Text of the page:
Document Type

Journal Article

Publication Title

Nutrients

Volume

14

Issue

12

Publisher

MDPI

School

Exercise Medicine Research Institute / School of Medical and Health Sciences

RAS ID

45212

Comments

Crichton, M., Yates, P. M., Agbejule, O. A., Spooner, A., Chan, R. J., & Hart, N. H. (2022). Non-Pharmacological Self-Management Strategies for Chemotherapy-Induced Peripheral Neuropathy in People with Advanced Cancer: A Systematic Review and Meta-Analysis. Nutrients, 14(12), 2403. https://doi.org/10.3390/nu14122403

Abstract

Non-pharmacological self-management interventions for chemotherapy-induced peripheral neurotherapy (CIPN) are of clinical interest; however, no systematic review has synthesized the evidence for their use in people with advanced cancer. Five databases were searched from inception to February 2022 for randomized controlled trials assessing the effect of non-pharmacological self-management interventions in people with advanced cancer on the incidence and severity of CIPN symptoms and related outcomes compared to any control condition. Data were pooled with metaanalysis. Quality of evidence was appraised using the Revised Cochrane Risk of Bias Tool for Randomized Trials (RoB2), with data synthesized narratively. Grading of Recommendations, Assessment, Development and Evaluations (GRADE) was applied to assess the certainty of the evidence. Thirteen studies were included, which had a high (69 %) or unclear (31 %) risk of bias. Greatest confidence was found for physical exercise decreasing CIPN severity (SMD: −0.89, 95 % CI: −1.37 to −0.41; p = 0.0003; I2 = 0 %; n = 2 studies, n = 76 participants; GRADE level: moderate) and increasing physical function (SMD: 0.51, 95 % CI: 0.02 to 1.00; p = 0.04; I2 = 42 %; n = 3 studies, n = 120; GRADE level: moderate). One study per intervention provided preliminary evidence for the positive effects of glutamine supplementation, an Omega-3 PUFA-enriched drink, and education for symptom self-management via a mobile phone game on CIPN symptoms and related outcomes (GRADE: very low). No serious adverse events were reported. The strongest evidence with the most certainty was found for physical exercise as a safe and viable adjuvant to chemotherapy treatment for the prevention and management of CIPN and related physical function in people with advanced cancer. However, the confidence in the evidence to inform conclusions was mostly very low to moderate. Future well-powered and appropriately designed interventions for clinical trials using validated outcome measures and clearly defined populations and strategies are warranted.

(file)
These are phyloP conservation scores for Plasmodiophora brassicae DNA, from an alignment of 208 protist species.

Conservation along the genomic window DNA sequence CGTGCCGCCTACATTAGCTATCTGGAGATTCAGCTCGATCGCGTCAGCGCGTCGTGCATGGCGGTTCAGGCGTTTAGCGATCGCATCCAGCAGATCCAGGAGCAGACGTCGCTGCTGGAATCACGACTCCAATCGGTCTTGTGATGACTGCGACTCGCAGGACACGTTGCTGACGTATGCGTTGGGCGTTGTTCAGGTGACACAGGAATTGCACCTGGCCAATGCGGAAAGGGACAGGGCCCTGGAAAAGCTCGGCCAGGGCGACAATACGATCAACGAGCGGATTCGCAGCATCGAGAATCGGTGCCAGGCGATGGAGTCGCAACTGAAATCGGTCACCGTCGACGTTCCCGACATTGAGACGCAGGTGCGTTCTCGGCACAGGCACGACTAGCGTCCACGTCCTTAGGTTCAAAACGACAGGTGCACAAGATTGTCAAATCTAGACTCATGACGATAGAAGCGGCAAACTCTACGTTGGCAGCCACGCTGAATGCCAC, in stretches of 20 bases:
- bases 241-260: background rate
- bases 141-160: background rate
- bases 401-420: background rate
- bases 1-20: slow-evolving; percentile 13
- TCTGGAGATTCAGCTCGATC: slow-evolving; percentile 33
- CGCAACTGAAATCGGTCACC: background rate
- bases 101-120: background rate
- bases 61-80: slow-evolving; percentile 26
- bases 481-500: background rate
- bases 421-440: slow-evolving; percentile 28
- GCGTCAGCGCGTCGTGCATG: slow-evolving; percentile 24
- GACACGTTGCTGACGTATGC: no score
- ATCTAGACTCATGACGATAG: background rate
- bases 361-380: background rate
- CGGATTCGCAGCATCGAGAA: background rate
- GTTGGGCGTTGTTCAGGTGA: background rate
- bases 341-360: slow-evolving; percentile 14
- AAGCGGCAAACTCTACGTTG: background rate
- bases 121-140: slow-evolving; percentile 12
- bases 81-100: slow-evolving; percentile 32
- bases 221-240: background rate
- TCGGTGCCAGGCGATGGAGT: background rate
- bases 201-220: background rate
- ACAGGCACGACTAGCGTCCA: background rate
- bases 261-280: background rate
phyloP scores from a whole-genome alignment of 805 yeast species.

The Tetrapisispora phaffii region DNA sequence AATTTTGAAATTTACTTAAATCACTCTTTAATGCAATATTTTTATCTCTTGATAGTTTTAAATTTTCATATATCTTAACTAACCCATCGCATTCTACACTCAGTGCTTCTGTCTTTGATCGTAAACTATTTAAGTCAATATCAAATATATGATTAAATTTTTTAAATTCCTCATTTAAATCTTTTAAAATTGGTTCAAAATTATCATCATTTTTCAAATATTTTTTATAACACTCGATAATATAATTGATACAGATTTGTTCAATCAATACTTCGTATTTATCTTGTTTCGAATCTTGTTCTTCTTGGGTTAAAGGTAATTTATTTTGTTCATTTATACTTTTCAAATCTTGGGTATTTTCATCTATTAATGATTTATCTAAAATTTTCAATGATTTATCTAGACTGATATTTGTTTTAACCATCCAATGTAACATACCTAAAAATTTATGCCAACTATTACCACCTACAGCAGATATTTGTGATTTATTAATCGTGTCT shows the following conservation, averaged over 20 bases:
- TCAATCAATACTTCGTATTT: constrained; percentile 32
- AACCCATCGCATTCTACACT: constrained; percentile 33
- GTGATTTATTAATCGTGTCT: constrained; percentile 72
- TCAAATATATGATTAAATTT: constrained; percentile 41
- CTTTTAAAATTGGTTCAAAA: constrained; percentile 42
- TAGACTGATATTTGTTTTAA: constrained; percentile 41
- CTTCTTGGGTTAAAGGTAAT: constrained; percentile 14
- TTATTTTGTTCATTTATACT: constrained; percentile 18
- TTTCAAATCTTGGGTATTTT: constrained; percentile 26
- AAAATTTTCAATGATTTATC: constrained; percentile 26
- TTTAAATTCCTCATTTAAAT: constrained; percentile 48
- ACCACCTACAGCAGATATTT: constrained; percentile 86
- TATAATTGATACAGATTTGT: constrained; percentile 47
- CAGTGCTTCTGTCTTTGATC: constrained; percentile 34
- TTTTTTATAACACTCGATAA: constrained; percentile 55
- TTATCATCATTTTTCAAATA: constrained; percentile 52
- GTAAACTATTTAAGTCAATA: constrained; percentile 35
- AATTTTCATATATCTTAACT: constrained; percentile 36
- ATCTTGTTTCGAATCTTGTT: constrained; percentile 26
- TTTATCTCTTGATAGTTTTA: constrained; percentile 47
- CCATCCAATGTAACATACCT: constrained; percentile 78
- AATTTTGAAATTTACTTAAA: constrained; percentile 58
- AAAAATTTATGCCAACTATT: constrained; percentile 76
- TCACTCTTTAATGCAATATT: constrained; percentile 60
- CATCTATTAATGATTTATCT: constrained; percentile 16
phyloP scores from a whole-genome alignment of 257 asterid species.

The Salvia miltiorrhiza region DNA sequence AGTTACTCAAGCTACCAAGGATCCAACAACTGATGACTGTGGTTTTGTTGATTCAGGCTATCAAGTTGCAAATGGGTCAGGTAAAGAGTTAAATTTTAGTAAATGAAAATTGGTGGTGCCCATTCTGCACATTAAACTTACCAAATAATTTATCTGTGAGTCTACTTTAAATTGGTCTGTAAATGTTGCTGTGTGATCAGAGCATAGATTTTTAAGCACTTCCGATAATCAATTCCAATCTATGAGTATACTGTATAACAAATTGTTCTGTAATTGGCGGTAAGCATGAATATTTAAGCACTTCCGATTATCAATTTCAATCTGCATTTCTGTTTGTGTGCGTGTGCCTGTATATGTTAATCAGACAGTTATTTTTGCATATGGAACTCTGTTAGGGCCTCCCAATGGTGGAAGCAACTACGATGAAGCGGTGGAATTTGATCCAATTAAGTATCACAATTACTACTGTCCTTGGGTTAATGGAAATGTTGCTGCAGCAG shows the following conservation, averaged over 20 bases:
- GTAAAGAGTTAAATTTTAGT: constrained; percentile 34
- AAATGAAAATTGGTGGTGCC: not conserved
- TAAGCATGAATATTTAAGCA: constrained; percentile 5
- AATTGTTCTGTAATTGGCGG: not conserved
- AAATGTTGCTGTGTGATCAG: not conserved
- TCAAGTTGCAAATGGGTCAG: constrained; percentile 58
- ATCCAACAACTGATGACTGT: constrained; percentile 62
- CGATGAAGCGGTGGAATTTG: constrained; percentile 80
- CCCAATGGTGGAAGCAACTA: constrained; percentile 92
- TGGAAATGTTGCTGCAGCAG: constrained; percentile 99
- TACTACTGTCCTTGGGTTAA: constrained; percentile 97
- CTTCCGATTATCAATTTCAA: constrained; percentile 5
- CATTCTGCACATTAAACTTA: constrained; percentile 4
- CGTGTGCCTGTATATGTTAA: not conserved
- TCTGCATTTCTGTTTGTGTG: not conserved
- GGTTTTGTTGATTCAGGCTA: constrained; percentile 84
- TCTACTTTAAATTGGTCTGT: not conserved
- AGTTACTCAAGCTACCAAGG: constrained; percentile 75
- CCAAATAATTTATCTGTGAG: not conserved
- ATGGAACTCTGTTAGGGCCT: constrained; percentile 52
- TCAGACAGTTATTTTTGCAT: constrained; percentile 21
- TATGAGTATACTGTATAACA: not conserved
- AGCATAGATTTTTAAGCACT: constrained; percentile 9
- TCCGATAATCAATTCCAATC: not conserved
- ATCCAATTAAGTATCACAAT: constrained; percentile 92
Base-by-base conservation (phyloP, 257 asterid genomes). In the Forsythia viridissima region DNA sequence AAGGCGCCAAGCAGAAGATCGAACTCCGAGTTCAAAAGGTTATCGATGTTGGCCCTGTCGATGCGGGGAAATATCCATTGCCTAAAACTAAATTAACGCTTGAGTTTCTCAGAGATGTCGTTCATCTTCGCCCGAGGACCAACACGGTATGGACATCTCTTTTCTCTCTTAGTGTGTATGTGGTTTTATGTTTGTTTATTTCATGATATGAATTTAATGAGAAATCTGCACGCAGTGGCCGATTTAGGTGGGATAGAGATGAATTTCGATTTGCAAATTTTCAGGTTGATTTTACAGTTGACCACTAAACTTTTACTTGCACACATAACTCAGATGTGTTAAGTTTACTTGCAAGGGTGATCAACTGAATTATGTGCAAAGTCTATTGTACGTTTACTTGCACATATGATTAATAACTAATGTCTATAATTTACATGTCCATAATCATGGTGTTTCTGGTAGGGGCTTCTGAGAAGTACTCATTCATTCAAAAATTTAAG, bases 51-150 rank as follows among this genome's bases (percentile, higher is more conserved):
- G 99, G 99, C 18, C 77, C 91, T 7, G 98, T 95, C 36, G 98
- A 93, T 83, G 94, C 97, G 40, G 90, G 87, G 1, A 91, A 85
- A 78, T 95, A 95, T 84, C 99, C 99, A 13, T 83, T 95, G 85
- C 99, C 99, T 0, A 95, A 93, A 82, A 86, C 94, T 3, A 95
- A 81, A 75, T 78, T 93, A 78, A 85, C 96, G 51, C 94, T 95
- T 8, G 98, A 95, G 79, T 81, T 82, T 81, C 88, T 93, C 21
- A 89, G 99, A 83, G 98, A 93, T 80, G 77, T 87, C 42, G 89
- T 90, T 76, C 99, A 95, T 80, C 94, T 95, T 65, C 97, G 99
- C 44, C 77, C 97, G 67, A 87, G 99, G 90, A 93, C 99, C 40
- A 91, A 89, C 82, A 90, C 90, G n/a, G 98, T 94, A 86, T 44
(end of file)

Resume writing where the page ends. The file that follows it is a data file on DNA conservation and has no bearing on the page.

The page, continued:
DOI

10.3390/nu14122403

Creative Commons License

Creative Commons Attribution 4.0 License
This work is licensed under a Creative Commons Attribution 4.0 License.

Research Themes

Health

Priority Areas

Exercise, nutrition, lifestyle and other interventions for optimal health across the lifespan

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